Gadling’s guide to getting betters seats: restrictions and openings

If you still can’t reach eden after checking your seat online and rifling through the seatmap, fear not, there is still time. Many airlines release bulkhead and exit row seats 24 hours before departure (that is, once the checkin window opens). Try checking in for your flight at the 24 hour window; regardless of whether or not you’re checking luggage or have means to print your boarding pass at that time (you can still check in and pick your seat at that time). Once you get to the airport you can always reprint your boarding pass or check your luggage.

Alternatively, the same airlines also release bulkhead and exit row seats to their elite members during normal ticketing. So if you’re able to achieve one of the elite tiered statuses that the airline creates, you’ll also have access to these seats. Frankly, that’s one of the best perks of obtaining “status”, as the frequent flyers call it: knowing exactly where you’re sitting on what plane on what itinerary, nine months in advance. It takes a lot of the stress out of flying when you know you’re going to be sitting in 23A on AF 332 JFK-CDG next February. It’s a great seat. Trust me.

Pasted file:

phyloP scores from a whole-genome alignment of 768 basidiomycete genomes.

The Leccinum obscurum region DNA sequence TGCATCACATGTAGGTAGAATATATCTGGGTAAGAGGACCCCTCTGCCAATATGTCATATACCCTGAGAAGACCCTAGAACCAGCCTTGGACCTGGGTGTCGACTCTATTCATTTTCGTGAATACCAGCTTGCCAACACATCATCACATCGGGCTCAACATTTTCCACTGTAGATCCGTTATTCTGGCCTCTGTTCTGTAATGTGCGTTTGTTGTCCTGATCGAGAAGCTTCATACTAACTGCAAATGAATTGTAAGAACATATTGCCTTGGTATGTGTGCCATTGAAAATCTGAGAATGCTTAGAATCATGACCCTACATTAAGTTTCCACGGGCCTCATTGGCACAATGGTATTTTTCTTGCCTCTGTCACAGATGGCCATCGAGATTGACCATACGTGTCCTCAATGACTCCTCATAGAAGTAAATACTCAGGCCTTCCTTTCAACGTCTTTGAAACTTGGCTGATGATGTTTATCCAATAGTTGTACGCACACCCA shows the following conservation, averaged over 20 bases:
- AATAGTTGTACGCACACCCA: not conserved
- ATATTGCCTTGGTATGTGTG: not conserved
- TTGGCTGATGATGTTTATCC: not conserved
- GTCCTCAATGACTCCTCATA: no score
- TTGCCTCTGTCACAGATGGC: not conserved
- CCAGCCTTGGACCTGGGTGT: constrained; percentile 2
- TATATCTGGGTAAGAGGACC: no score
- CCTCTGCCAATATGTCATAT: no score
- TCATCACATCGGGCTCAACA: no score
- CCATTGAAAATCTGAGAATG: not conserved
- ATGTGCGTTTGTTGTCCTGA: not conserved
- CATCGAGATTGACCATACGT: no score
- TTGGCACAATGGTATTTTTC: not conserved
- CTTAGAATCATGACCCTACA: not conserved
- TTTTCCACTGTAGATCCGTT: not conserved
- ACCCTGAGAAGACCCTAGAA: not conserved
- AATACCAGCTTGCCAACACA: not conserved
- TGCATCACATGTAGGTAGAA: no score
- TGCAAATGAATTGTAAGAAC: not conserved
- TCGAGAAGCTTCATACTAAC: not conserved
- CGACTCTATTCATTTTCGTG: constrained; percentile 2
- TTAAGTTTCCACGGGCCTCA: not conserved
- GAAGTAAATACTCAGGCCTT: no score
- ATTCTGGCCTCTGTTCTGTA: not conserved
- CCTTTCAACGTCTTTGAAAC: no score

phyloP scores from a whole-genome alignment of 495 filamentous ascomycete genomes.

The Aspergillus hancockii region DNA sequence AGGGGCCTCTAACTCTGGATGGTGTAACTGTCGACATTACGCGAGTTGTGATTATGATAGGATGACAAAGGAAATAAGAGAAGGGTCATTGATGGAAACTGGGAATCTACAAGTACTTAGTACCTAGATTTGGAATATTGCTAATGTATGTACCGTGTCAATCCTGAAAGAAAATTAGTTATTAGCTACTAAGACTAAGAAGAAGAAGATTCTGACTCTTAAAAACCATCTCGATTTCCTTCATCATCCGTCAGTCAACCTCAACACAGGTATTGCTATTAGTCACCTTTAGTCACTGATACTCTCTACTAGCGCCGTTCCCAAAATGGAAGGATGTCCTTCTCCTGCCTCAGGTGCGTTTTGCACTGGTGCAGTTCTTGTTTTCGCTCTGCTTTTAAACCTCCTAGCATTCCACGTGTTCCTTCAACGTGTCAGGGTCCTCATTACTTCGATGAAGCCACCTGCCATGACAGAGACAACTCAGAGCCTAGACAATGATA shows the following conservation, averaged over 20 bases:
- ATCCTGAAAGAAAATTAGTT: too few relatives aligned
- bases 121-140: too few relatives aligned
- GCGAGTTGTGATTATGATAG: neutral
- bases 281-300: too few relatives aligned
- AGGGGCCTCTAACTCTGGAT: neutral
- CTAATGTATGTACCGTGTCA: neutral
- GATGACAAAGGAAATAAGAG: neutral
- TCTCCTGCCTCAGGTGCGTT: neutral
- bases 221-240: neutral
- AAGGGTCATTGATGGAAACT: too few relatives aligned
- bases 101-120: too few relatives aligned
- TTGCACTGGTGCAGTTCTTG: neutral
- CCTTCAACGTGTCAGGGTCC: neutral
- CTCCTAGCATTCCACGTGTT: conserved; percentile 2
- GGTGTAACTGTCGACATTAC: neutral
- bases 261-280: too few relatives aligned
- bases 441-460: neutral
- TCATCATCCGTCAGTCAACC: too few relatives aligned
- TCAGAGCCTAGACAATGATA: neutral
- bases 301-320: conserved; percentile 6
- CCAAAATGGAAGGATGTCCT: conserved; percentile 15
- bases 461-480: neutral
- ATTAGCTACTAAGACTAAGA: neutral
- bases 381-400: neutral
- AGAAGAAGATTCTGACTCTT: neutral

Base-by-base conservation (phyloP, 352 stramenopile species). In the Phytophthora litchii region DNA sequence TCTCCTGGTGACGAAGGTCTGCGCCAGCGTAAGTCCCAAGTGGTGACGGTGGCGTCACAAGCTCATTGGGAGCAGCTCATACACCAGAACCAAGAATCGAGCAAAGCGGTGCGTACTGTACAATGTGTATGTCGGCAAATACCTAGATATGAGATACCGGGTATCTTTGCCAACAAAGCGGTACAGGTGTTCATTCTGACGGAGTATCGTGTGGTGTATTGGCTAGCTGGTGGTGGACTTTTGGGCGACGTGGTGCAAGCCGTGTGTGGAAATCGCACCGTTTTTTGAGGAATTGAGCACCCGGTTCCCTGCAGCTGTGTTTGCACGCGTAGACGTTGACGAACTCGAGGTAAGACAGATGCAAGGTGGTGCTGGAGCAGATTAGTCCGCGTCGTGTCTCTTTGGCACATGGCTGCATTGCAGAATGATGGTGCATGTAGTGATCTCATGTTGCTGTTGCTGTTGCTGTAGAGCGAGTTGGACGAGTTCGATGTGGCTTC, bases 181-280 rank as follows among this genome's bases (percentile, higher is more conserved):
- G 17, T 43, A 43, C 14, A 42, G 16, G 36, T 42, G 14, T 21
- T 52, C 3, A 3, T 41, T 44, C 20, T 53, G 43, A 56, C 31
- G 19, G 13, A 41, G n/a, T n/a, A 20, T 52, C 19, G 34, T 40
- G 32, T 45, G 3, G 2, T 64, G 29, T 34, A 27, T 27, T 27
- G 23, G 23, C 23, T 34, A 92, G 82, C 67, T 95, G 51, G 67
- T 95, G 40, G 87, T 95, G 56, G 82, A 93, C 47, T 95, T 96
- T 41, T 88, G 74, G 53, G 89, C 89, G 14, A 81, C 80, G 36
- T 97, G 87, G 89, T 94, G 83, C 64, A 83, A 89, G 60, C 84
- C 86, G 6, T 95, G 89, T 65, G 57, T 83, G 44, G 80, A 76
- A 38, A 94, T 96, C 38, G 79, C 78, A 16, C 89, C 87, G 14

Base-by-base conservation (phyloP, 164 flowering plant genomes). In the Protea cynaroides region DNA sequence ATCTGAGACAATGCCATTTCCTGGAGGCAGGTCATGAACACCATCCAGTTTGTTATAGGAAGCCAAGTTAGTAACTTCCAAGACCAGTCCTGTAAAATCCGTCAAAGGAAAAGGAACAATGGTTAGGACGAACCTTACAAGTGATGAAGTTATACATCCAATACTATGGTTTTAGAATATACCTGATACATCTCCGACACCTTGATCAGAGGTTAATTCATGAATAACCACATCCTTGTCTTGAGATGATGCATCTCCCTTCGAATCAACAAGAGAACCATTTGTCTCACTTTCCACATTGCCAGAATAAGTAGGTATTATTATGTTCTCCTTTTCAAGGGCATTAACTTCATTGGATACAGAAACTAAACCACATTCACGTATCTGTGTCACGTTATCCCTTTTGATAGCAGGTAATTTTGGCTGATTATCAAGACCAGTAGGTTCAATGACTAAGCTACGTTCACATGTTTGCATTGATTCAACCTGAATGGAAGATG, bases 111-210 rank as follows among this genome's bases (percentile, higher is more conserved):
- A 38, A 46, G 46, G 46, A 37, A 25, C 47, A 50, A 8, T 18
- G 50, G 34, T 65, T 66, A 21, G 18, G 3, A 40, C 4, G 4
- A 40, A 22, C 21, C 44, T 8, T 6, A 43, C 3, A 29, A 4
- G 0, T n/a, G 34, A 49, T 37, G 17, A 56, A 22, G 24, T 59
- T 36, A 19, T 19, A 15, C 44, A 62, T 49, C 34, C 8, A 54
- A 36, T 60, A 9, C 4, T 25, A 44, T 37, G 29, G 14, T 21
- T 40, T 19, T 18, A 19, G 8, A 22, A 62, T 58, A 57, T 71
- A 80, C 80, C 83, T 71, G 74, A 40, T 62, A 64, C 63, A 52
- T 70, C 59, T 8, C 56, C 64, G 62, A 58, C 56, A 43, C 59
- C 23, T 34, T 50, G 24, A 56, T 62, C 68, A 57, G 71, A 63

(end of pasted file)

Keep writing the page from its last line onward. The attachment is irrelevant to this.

The key is to get online, check early and be aggressive in finding your seat. Remember that half of the other people on the plane are playing with their seats as well, so availability will change frequently up to departure time. Be proactive in your quest for a better seat now and you’ll thank yourself when the time comes to fly.